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Cattle pesticides killing off dung beetles - study
Researchers hope their findings will help to inform farmers about the negative impacts of the pesticides.
Damage could result in economic loss for farmers 

The prolonged use of some pesticides to treat cattle for parasites is having a detrimental effect on dung beetles, according to new research.

The study, published in the journal Agriculture, Ecosystems & Environment, looked at 24 cattle farms across south-west England and found that farms that used certain pesticides had fewer species of dung beetle.

Study leader Dr Bryony Sands from the University of Bristol’s School of Biological Sciences said: “Dung beetles recycle dung pats on pastures, bringing the nutrients back into the soil and ensuring the pastures are fertile.

“Damage to dung beetle populations is, therefore, concerning, and could result in economic loss for farmers.”

The study is the first landscape-scale project to show that long-term use of the pesticides has a negative impact on dung beetle populations on farms. Study co-author Professor Richard Wall first discovered 30 years ago that pesticide residues in dung could kill dung beetles.

Dr Sands added: “It is now clear that long-term use of these pesticides could cause declines in beetle biodiversity on a large scale.”

The study also found that synthetic pyrethroids pesticides were not as damaging to dung beetles as macrocyclic lactone pesticides. In general, these pesticides are considered a safer alternative for farmers who want to protect biodiversity on their farms.

Researchers hope their findings will help to inform farmers about the negative impacts of the pesticides, some of which now carry warning labels. 

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Amur leopard cubs caught on camera

News Story 1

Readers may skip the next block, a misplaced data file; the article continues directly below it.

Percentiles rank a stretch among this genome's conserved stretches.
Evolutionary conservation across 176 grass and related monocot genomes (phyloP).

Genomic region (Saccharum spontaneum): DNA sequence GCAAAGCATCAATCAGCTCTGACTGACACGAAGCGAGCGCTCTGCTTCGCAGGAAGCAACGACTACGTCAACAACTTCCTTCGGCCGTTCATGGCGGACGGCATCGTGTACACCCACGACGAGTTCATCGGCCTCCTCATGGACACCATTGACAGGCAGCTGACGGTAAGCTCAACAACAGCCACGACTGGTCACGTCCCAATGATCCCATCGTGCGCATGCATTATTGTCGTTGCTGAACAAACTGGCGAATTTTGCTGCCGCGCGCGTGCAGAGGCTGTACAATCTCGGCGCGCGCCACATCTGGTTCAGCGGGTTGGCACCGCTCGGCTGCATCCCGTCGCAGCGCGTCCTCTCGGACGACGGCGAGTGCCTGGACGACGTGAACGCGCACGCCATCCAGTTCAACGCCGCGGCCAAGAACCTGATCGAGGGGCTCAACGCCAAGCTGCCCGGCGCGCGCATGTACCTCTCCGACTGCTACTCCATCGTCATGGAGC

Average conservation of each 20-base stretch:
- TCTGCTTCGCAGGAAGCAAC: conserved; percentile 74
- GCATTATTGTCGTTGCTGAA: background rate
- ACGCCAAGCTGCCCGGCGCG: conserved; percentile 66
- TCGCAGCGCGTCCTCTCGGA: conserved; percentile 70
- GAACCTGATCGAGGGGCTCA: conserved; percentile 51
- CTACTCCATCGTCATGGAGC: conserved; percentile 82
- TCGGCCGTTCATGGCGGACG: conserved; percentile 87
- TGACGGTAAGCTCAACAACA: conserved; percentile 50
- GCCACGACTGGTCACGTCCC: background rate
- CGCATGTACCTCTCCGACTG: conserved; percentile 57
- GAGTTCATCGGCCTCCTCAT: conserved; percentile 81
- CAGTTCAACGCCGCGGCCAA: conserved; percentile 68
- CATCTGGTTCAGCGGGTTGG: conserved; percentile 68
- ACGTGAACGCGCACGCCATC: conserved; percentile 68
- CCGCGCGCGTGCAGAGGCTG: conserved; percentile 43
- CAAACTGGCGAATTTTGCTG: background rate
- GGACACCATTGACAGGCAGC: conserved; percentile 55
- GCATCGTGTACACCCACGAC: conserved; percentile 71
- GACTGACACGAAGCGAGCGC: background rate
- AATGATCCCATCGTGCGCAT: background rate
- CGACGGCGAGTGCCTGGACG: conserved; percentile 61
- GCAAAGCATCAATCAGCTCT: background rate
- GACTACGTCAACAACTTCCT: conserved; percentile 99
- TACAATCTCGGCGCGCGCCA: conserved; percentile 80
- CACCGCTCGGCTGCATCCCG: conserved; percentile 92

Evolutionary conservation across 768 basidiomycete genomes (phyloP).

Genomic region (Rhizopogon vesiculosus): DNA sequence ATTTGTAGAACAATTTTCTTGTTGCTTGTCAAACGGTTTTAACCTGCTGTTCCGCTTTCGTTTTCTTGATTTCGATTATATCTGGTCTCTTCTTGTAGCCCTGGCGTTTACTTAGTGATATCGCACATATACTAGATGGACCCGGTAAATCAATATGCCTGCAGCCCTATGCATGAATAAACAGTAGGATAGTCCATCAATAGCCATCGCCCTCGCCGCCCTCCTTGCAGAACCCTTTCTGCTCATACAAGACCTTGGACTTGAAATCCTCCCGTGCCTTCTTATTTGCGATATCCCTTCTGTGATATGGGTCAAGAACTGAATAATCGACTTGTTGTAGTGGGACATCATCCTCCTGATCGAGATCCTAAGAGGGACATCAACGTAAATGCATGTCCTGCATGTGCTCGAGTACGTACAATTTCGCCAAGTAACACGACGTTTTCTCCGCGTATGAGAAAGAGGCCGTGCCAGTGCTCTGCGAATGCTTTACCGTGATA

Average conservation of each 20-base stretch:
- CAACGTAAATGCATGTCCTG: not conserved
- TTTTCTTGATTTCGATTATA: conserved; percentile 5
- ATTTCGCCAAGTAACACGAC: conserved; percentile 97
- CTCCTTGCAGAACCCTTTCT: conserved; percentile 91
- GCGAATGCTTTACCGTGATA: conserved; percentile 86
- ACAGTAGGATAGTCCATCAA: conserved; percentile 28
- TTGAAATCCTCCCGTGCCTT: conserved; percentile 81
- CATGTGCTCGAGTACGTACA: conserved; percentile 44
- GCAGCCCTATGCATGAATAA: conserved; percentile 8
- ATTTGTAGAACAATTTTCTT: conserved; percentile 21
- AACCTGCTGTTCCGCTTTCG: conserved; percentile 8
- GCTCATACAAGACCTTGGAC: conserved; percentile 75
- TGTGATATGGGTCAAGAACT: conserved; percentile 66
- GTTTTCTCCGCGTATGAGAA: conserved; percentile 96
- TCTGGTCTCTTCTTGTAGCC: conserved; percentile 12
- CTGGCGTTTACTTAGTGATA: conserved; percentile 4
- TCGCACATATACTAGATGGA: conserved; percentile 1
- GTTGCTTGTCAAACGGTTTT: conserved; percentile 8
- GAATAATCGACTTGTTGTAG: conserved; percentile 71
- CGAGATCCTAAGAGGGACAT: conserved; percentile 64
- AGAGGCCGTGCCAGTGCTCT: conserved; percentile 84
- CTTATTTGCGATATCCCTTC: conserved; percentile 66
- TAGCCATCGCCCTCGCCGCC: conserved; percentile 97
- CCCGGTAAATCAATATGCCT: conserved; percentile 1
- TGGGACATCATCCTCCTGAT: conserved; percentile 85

A pair of Amur leopards have been captured on camera for the first time since their birth. The Royal Zoological Society of Scotland announced the birth in July, but with human presence being kept to a minimum, it was not known how many cubs had been born.

Motion sensitive cameras have now revealed that two cubs emerged from the den - at least one of which may be released into the wild in Russia within the next two or three years. The Amur leopard habitat is not open to the public, to help ensure the cubs retain their wild instincts and behaviour. Image © RZSS 

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News Shorts
New canine and feline dentistry manual announced

A new canine and feline dentistry and oral surgery manual has been published by the BSAVA. Announcing the news on its website, the BSAVA said this latest edition contains new step-by-step operative techniques, together with full-colour illustrations and photographs.

‘This is a timely publication; veterinary dentistry is a field that continues to grow in importance for the general veterinary practitioner,’ the BSAVA said. ‘The manual has been fully revised and updated to include the most relevant, evidence-based techniques.’

The BSAVA Manual of Canine and Feline Dentistry and Oral Surgery, 4th edition is available to purchase from